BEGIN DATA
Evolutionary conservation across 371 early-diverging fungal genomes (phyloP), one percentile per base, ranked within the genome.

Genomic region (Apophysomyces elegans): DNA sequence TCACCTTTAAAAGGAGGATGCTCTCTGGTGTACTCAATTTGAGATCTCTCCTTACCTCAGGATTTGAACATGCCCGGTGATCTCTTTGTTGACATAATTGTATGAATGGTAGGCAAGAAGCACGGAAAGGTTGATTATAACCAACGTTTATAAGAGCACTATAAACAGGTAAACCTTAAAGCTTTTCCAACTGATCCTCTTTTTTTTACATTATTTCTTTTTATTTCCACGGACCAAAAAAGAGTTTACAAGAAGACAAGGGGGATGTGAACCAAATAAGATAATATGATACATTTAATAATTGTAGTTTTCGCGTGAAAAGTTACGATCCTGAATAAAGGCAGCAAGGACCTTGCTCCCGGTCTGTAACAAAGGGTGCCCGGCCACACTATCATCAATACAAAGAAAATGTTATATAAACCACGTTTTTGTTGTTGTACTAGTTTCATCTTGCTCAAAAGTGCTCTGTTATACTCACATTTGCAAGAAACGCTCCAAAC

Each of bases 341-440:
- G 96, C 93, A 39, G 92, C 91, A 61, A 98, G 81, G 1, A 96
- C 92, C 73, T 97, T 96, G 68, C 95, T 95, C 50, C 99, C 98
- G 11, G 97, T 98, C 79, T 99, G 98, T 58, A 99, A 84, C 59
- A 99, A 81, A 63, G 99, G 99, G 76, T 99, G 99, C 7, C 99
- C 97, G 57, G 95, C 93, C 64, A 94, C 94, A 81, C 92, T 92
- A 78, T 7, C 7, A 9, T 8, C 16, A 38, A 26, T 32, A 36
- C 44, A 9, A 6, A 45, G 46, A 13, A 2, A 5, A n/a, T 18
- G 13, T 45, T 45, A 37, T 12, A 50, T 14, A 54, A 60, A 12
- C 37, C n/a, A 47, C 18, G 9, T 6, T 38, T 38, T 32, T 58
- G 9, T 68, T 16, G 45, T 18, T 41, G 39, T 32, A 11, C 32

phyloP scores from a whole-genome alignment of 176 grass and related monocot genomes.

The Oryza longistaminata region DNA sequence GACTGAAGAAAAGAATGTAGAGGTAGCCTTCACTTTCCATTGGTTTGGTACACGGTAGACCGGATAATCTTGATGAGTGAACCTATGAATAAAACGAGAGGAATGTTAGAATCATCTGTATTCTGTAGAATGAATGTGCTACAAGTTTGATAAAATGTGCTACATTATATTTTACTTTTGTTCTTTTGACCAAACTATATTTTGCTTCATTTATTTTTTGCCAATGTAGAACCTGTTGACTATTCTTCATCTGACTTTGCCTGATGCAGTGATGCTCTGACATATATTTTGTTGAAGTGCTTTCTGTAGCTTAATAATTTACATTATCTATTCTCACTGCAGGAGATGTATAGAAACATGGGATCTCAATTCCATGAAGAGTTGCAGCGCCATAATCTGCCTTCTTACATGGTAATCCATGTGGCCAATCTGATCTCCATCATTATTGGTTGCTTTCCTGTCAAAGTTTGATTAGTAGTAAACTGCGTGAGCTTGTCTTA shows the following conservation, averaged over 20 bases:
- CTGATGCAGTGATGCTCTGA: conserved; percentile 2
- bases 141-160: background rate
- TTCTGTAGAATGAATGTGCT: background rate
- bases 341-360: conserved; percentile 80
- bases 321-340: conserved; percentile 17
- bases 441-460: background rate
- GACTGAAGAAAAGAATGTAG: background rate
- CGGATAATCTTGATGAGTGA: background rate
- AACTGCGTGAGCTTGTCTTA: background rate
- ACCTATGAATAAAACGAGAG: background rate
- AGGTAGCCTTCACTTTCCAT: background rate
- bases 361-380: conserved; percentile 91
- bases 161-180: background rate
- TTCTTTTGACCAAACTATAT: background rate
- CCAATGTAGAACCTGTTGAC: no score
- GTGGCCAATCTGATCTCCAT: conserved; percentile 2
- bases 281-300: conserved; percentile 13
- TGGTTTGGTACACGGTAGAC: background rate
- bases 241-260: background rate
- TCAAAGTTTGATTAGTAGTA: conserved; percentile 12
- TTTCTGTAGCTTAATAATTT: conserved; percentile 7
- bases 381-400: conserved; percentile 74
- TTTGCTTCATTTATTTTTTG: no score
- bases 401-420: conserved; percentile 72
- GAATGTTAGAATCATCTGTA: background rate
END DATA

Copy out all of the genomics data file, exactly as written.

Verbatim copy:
Evolutionary conservation across 371 early-diverging fungal genomes (phyloP), one percentile per base, ranked within the genome.

Genomic region (Apophysomyces elegans): DNA sequence TCACCTTTAAAAGGAGGATGCTCTCTGGTGTACTCAATTTGAGATCTCTCCTTACCTCAGGATTTGAACATGCCCGGTGATCTCTTTGTTGACATAATTGTATGAATGGTAGGCAAGAAGCACGGAAAGGTTGATTATAACCAACGTTTATAAGAGCACTATAAACAGGTAAACCTTAAAGCTTTTCCAACTGATCCTCTTTTTTTTACATTATTTCTTTTTATTTCCACGGACCAAAAAAGAGTTTACAAGAAGACAAGGGGGATGTGAACCAAATAAGATAATATGATACATTTAATAATTGTAGTTTTCGCGTGAAAAGTTACGATCCTGAATAAAGGCAGCAAGGACCTTGCTCCCGGTCTGTAACAAAGGGTGCCCGGCCACACTATCATCAATACAAAGAAAATGTTATATAAACCACGTTTTTGTTGTTGTACTAGTTTCATCTTGCTCAAAAGTGCTCTGTTATACTCACATTTGCAAGAAACGCTCCAAAC

Each of bases 341-440:
- G 96, C 93, A 39, G 92, C 91, A 61, A 98, G 81, G 1, A 96
- C 92, C 73, T 97, T 96, G 68, C 95, T 95, C 50, C 99, C 98
- G 11, G 97, T 98, C 79, T 99, G 98, T 58, A 99, A 84, C 59
- A 99, A 81, A 63, G 99, G 99, G 76, T 99, G 99, C 7, C 99
- C 97, G 57, G 95, C 93, C 64, A 94, C 94, A 81, C 92, T 92
- A 78, T 7, C 7, A 9, T 8, C 16, A 38, A 26, T 32, A 36
- C 44, A 9, A 6, A 45, G 46, A 13, A 2, A 5, A n/a, T 18
- G 13, T 45, T 45, A 37, T 12, A 50, T 14, A 54, A 60, A 12
- C 37, C n/a, A 47, C 18, G 9, T 6, T 38, T 38, T 32, T 58
- G 9, T 68, T 16, G 45, T 18, T 41, G 39, T 32, A 11, C 32

phyloP scores from a whole-genome alignment of 176 grass and related monocot genomes.

The Oryza longistaminata region DNA sequence GACTGAAGAAAAGAATGTAGAGGTAGCCTTCACTTTCCATTGGTTTGGTACACGGTAGACCGGATAATCTTGATGAGTGAACCTATGAATAAAACGAGAGGAATGTTAGAATCATCTGTATTCTGTAGAATGAATGTGCTACAAGTTTGATAAAATGTGCTACATTATATTTTACTTTTGTTCTTTTGACCAAACTATATTTTGCTTCATTTATTTTTTGCCAATGTAGAACCTGTTGACTATTCTTCATCTGACTTTGCCTGATGCAGTGATGCTCTGACATATATTTTGTTGAAGTGCTTTCTGTAGCTTAATAATTTACATTATCTATTCTCACTGCAGGAGATGTATAGAAACATGGGATCTCAATTCCATGAAGAGTTGCAGCGCCATAATCTGCCTTCTTACATGGTAATCCATGTGGCCAATCTGATCTCCATCATTATTGGTTGCTTTCCTGTCAAAGTTTGATTAGTAGTAAACTGCGTGAGCTTGTCTTA shows the following conservation, averaged over 20 bases:
- CTGATGCAGTGATGCTCTGA: conserved; percentile 2
- bases 141-160: background rate
- TTCTGTAGAATGAATGTGCT: background rate
- bases 341-360: conserved; percentile 80
- bases 321-340: conserved; percentile 17
- bases 441-460: background rate
- GACTGAAGAAAAGAATGTAG: background rate
- CGGATAATCTTGATGAGTGA: background rate
- AACTGCGTGAGCTTGTCTTA: background rate
- ACCTATGAATAAAACGAGAG: background rate
- AGGTAGCCTTCACTTTCCAT: background rate
- bases 361-380: conserved; percentile 91
- bases 161-180: background rate
- TTCTTTTGACCAAACTATAT: background rate
- CCAATGTAGAACCTGTTGAC: no score
- GTGGCCAATCTGATCTCCAT: conserved; percentile 2
- bases 281-300: conserved; percentile 13
- TGGTTTGGTACACGGTAGAC: background rate
- bases 241-260: background rate
- TCAAAGTTTGATTAGTAGTA: conserved; percentile 12
- TTTCTGTAGCTTAATAATTT: conserved; percentile 7
- bases 381-400: conserved; percentile 74
- TTTGCTTCATTTATTTTTTG: no score
- bases 401-420: conserved; percentile 72
- GAATGTTAGAATCATCTGTA: background rate